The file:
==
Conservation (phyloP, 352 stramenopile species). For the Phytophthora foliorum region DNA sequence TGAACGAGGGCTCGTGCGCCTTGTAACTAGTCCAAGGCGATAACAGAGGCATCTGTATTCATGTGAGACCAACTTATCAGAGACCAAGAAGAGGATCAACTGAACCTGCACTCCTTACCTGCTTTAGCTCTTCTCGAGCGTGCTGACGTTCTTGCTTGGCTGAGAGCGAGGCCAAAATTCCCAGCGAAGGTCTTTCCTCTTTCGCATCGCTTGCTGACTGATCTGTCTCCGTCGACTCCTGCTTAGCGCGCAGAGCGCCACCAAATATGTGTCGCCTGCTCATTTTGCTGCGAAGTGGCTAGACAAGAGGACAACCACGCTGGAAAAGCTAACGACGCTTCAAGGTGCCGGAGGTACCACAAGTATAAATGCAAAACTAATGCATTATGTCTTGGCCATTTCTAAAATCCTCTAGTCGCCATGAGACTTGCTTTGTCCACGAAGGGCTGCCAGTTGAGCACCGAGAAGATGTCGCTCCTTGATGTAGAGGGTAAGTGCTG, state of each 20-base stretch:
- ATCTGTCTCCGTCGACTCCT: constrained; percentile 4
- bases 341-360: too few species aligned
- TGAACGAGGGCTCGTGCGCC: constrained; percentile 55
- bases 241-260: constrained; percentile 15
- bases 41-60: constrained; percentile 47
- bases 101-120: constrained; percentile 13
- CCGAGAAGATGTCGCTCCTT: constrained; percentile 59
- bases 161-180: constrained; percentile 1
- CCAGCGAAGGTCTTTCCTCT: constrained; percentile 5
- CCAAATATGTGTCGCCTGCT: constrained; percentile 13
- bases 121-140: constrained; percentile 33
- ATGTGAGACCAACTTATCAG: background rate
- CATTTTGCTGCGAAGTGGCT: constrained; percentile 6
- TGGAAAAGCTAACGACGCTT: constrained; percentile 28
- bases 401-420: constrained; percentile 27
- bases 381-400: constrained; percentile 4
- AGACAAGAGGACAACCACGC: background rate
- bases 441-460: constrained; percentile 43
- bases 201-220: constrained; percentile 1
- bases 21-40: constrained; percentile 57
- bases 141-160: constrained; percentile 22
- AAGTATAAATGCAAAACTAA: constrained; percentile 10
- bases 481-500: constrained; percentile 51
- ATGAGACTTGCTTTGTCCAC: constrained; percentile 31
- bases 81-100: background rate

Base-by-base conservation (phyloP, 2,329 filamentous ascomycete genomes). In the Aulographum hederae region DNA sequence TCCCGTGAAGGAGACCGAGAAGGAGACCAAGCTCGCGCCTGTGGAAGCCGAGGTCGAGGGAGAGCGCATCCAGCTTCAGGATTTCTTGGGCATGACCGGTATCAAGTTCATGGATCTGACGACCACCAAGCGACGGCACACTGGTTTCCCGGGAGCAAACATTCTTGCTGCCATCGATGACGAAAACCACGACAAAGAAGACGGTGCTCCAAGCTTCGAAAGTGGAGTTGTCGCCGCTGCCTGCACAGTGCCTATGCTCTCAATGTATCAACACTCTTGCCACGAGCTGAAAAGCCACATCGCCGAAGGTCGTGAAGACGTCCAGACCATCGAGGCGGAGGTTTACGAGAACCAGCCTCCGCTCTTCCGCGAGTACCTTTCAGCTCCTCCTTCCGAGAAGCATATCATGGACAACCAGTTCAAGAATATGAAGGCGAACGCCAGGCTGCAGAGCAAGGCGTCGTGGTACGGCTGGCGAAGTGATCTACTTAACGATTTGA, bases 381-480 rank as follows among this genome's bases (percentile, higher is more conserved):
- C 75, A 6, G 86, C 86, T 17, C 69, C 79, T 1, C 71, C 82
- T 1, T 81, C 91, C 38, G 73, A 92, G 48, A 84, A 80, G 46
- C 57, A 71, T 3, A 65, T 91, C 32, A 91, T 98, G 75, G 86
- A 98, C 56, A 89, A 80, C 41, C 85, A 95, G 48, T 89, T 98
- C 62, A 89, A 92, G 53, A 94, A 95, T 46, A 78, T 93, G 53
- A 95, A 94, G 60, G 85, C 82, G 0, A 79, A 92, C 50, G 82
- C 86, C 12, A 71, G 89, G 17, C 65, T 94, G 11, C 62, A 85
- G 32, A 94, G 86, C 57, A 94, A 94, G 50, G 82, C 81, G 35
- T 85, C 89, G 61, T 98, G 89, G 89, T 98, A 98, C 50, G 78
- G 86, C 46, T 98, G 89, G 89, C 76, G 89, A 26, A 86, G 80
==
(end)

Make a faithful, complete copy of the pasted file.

Conservation (phyloP, 352 stramenopile species). For the Phytophthora foliorum region DNA sequence TGAACGAGGGCTCGTGCGCCTTGTAACTAGTCCAAGGCGATAACAGAGGCATCTGTATTCATGTGAGACCAACTTATCAGAGACCAAGAAGAGGATCAACTGAACCTGCACTCCTTACCTGCTTTAGCTCTTCTCGAGCGTGCTGACGTTCTTGCTTGGCTGAGAGCGAGGCCAAAATTCCCAGCGAAGGTCTTTCCTCTTTCGCATCGCTTGCTGACTGATCTGTCTCCGTCGACTCCTGCTTAGCGCGCAGAGCGCCACCAAATATGTGTCGCCTGCTCATTTTGCTGCGAAGTGGCTAGACAAGAGGACAACCACGCTGGAAAAGCTAACGACGCTTCAAGGTGCCGGAGGTACCACAAGTATAAATGCAAAACTAATGCATTATGTCTTGGCCATTTCTAAAATCCTCTAGTCGCCATGAGACTTGCTTTGTCCACGAAGGGCTGCCAGTTGAGCACCGAGAAGATGTCGCTCCTTGATGTAGAGGGTAAGTGCTG, state of each 20-base stretch:
- ATCTGTCTCCGTCGACTCCT: constrained; percentile 4
- bases 341-360: too few species aligned
- TGAACGAGGGCTCGTGCGCC: constrained; percentile 55
- bases 241-260: constrained; percentile 15
- bases 41-60: constrained; percentile 47
- bases 101-120: constrained; percentile 13
- CCGAGAAGATGTCGCTCCTT: constrained; percentile 59
- bases 161-180: constrained; percentile 1
- CCAGCGAAGGTCTTTCCTCT: constrained; percentile 5
- CCAAATATGTGTCGCCTGCT: constrained; percentile 13
- bases 121-140: constrained; percentile 33
- ATGTGAGACCAACTTATCAG: background rate
- CATTTTGCTGCGAAGTGGCT: constrained; percentile 6
- TGGAAAAGCTAACGACGCTT: constrained; percentile 28
- bases 401-420: constrained; percentile 27
- bases 381-400: constrained; percentile 4
- AGACAAGAGGACAACCACGC: background rate
- bases 441-460: constrained; percentile 43
- bases 201-220: constrained; percentile 1
- bases 21-40: constrained; percentile 57
- bases 141-160: constrained; percentile 22
- AAGTATAAATGCAAAACTAA: constrained; percentile 10
- bases 481-500: constrained; percentile 51
- ATGAGACTTGCTTTGTCCAC: constrained; percentile 31
- bases 81-100: background rate

Base-by-base conservation (phyloP, 2,329 filamentous ascomycete genomes). In the Aulographum hederae region DNA sequence TCCCGTGAAGGAGACCGAGAAGGAGACCAAGCTCGCGCCTGTGGAAGCCGAGGTCGAGGGAGAGCGCATCCAGCTTCAGGATTTCTTGGGCATGACCGGTATCAAGTTCATGGATCTGACGACCACCAAGCGACGGCACACTGGTTTCCCGGGAGCAAACATTCTTGCTGCCATCGATGACGAAAACCACGACAAAGAAGACGGTGCTCCAAGCTTCGAAAGTGGAGTTGTCGCCGCTGCCTGCACAGTGCCTATGCTCTCAATGTATCAACACTCTTGCCACGAGCTGAAAAGCCACATCGCCGAAGGTCGTGAAGACGTCCAGACCATCGAGGCGGAGGTTTACGAGAACCAGCCTCCGCTCTTCCGCGAGTACCTTTCAGCTCCTCCTTCCGAGAAGCATATCATGGACAACCAGTTCAAGAATATGAAGGCGAACGCCAGGCTGCAGAGCAAGGCGTCGTGGTACGGCTGGCGAAGTGATCTACTTAACGATTTGA, bases 381-480 rank as follows among this genome's bases (percentile, higher is more conserved):
- C 75, A 6, G 86, C 86, T 17, C 69, C 79, T 1, C 71, C 82
- T 1, T 81, C 91, C 38, G 73, A 92, G 48, A 84, A 80, G 46
- C 57, A 71, T 3, A 65, T 91, C 32, A 91, T 98, G 75, G 86
- A 98, C 56, A 89, A 80, C 41, C 85, A 95, G 48, T 89, T 98
- C 62, A 89, A 92, G 53, A 94, A 95, T 46, A 78, T 93, G 53
- A 95, A 94, G 60, G 85, C 82, G 0, A 79, A 92, C 50, G 82
- C 86, C 12, A 71, G 89, G 17, C 65, T 94, G 11, C 62, A 85
- G 32, A 94, G 86, C 57, A 94, A 94, G 50, G 82, C 81, G 35
- T 85, C 89, G 61, T 98, G 89, G 89, T 98, A 98, C 50, G 78
- G 86, C 46, T 98, G 89, G 89, C 76, G 89, A 26, A 86, G 80